Buffered Formal Sublimate

Please read this article about the disposal of used mercuric chloride first.
Then read these comments about safe working with mercury compounds and cleanup of spills.

Stock solution A   Stock solution B
Mercuric chloride, sat aqueous 6 g Strong formalin (40% aqueous) 10 mL
Distilled water 100 mL
Sodium acetate 1.25 g
Add the strong formalin to the mercuric chloride solution just before it is used.

B5 and formal sublimate are very similar fixatives and B5 is sometimes referred to as buffered formal sublimate, since their formulae and fixation effect are so close. There are, however, two significant differences between them. The first is that the B5 working solution is made from two stock solutions just before being used and has a working life of about 16-24 hours. One of the stock solutions contains sodium acetate to ensure that the fixative has an alkaline pH, but this also ensures that the solution deteriorates.

The second difference comes about as a consequence of the first, and is that the fixative may not be recycled as formal sublimate may. The solution must be discarded after use. This should be done in accord with local regulations and consideration for the environment. In practice there is little, if any, discernible difference between tissues fixed in B5 and those fixed in formal sublimate. In addition, formal sublimate is stable almost indefinitely and this stability makes it a better choice for intermittent or occasional use.

As with formal sublimate, B5 gives improved nuclear and cytoplasmic staining when compared to formalin mixtures. Nuclear structure is well defined, and deep staining is obtained with alum hematoxylin solutions and most basic dyes. The staining with acid dyes is enhanced. Trichrome stains do not require the sections to be further fixed in Bouin's fluid nor treated with other solutions for staining enhancement. Although the staining results obtained are not as intense as those following Bouin's solution, the demarcation of elements is sharp and the colours distinct.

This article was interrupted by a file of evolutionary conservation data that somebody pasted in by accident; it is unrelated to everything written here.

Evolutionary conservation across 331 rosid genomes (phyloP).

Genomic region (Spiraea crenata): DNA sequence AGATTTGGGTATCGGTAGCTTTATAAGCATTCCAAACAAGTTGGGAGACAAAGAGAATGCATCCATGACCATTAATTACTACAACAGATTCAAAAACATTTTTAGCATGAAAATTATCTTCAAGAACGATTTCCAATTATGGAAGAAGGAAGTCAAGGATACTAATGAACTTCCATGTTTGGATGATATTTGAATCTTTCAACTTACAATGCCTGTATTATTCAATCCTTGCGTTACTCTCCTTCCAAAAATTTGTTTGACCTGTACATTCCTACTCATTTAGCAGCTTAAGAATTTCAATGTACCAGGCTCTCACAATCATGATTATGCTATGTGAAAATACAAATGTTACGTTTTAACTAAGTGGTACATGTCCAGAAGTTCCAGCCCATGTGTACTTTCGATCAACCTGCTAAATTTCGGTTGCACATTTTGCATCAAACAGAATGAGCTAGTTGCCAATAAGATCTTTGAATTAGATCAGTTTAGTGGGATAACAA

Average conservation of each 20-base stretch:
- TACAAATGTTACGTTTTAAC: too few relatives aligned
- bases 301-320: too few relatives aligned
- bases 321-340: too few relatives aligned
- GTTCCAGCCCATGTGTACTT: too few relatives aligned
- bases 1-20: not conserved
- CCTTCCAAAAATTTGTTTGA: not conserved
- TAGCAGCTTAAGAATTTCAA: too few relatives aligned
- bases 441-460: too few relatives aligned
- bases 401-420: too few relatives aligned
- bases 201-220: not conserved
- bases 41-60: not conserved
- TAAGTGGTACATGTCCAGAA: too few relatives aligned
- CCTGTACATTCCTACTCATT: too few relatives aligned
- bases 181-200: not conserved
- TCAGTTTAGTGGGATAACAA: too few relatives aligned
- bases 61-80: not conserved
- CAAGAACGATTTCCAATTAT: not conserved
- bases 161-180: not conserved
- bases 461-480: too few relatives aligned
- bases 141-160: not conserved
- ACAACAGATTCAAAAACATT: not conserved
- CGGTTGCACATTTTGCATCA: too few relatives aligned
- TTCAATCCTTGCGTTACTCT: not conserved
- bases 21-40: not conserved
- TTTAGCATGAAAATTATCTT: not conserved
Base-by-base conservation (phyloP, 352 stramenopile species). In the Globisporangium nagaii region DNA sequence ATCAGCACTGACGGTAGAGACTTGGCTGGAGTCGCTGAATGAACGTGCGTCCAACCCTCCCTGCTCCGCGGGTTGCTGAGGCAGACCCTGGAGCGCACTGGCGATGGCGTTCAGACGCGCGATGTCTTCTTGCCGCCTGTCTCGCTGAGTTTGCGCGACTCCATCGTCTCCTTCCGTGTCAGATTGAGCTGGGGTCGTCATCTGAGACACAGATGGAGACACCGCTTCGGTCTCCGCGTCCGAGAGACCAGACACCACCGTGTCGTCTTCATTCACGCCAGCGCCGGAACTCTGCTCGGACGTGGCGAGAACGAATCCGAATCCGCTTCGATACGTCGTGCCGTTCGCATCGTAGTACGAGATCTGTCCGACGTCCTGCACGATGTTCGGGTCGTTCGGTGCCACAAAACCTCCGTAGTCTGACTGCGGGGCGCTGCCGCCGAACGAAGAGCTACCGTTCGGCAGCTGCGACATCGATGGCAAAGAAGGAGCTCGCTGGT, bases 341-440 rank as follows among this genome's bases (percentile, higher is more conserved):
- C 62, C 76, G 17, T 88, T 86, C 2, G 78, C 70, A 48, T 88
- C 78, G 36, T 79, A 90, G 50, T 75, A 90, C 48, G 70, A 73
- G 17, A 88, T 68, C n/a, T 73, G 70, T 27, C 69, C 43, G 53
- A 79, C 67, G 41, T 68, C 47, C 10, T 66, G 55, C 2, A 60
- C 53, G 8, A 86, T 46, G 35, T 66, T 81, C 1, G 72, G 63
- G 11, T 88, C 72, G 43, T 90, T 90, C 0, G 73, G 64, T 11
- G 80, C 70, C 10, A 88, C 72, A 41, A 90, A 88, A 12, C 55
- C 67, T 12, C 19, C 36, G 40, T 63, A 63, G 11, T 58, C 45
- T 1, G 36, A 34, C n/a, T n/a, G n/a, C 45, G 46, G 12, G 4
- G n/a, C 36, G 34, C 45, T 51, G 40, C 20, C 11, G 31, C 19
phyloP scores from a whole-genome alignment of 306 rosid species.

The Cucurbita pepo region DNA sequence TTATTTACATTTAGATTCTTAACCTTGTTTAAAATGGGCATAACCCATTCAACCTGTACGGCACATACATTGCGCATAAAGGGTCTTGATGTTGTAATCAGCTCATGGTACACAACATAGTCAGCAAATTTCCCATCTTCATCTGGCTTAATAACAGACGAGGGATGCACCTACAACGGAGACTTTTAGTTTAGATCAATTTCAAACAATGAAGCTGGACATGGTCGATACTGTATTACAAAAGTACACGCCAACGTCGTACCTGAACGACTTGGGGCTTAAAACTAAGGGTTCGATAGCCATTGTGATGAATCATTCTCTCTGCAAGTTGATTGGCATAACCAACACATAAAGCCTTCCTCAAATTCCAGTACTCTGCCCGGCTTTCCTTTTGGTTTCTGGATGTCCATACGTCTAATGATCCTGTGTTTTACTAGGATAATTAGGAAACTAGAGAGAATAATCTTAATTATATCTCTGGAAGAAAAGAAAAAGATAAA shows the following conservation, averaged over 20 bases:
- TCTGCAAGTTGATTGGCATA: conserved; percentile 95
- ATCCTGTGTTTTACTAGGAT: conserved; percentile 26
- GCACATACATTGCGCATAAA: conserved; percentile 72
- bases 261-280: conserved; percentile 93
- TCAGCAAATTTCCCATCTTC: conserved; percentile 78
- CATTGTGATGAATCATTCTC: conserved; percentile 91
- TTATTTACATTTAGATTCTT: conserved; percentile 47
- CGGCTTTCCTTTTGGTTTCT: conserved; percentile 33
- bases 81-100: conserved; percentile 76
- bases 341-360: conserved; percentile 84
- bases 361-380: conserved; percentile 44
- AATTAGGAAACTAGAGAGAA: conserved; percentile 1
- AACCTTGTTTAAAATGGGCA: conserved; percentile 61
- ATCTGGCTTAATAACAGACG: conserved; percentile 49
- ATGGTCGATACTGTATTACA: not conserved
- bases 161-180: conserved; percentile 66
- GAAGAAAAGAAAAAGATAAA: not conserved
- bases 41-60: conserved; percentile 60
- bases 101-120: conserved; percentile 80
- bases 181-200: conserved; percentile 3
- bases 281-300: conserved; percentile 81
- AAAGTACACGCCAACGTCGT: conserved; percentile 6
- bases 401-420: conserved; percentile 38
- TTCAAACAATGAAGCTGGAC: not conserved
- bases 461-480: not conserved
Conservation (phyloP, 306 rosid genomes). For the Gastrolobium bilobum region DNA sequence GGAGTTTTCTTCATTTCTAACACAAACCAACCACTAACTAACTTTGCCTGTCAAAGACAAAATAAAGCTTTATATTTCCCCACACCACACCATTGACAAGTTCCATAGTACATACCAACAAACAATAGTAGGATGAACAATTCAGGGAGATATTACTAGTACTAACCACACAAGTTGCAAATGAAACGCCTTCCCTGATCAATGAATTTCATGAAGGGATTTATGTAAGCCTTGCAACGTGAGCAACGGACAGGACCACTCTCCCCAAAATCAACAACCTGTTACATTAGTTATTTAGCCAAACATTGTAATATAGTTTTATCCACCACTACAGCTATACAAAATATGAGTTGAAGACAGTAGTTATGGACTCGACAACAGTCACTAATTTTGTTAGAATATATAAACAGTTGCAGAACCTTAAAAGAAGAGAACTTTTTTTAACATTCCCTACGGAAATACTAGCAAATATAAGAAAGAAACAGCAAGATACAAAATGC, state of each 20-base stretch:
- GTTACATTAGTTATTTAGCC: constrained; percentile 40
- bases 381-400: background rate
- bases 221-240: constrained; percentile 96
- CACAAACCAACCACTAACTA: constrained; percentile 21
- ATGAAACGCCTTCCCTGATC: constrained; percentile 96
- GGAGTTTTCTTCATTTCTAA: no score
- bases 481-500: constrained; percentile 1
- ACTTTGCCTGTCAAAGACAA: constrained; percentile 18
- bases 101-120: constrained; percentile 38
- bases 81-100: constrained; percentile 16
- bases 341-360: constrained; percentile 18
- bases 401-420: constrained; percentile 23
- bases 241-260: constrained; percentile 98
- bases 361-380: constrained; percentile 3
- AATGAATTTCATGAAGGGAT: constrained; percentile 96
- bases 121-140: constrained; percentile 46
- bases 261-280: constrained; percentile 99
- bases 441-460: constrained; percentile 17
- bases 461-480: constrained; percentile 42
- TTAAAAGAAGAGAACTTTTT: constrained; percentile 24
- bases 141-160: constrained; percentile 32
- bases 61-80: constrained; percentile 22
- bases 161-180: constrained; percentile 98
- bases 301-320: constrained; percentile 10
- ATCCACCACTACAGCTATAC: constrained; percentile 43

Very tiny pieces can be fixed in half an hour, although generally a minimum of about two hours is suggested. Some of the enhanced staining effects will be obtained after that time. Full fixation effects, including nuclear definition, are not obtained unless overnight fixation (16 hours) is used.

Due to the deterioration of the solution after 24 hours, the question of fixative tolerance is not an issue. Tissues should be removed before that time as the solution is not effective.

The high mercuric chloride content causes mercury pigment to form. This is conveniently removed with the iodine-thiosulphate sequence.

Secondary fixation
Although this fixative may be used as a secondary fixative following primary fixation in 10% formalin variants, it is not usually the fixative chosen. If it is used, overnight treatment of trimmed and fixed tissues will give most of the effects noted and enhance staining considerably.

This fixative will corrode metal. Metal cassettes, metal jar lids, metal forceps, metal rulers, metal countertops and all other metal objects must be avoided. This includes stainless steel, which may resist corrosion better than other metals but will still be affected. Dry paper towels are an effective barrier. Do not forget to dispose of them safely.


Bancroft, J. D. and Stevens, A.,
Theory and Practice of Histological Techniques, Ed. 2,
Churchill Livingstone, London, UK.



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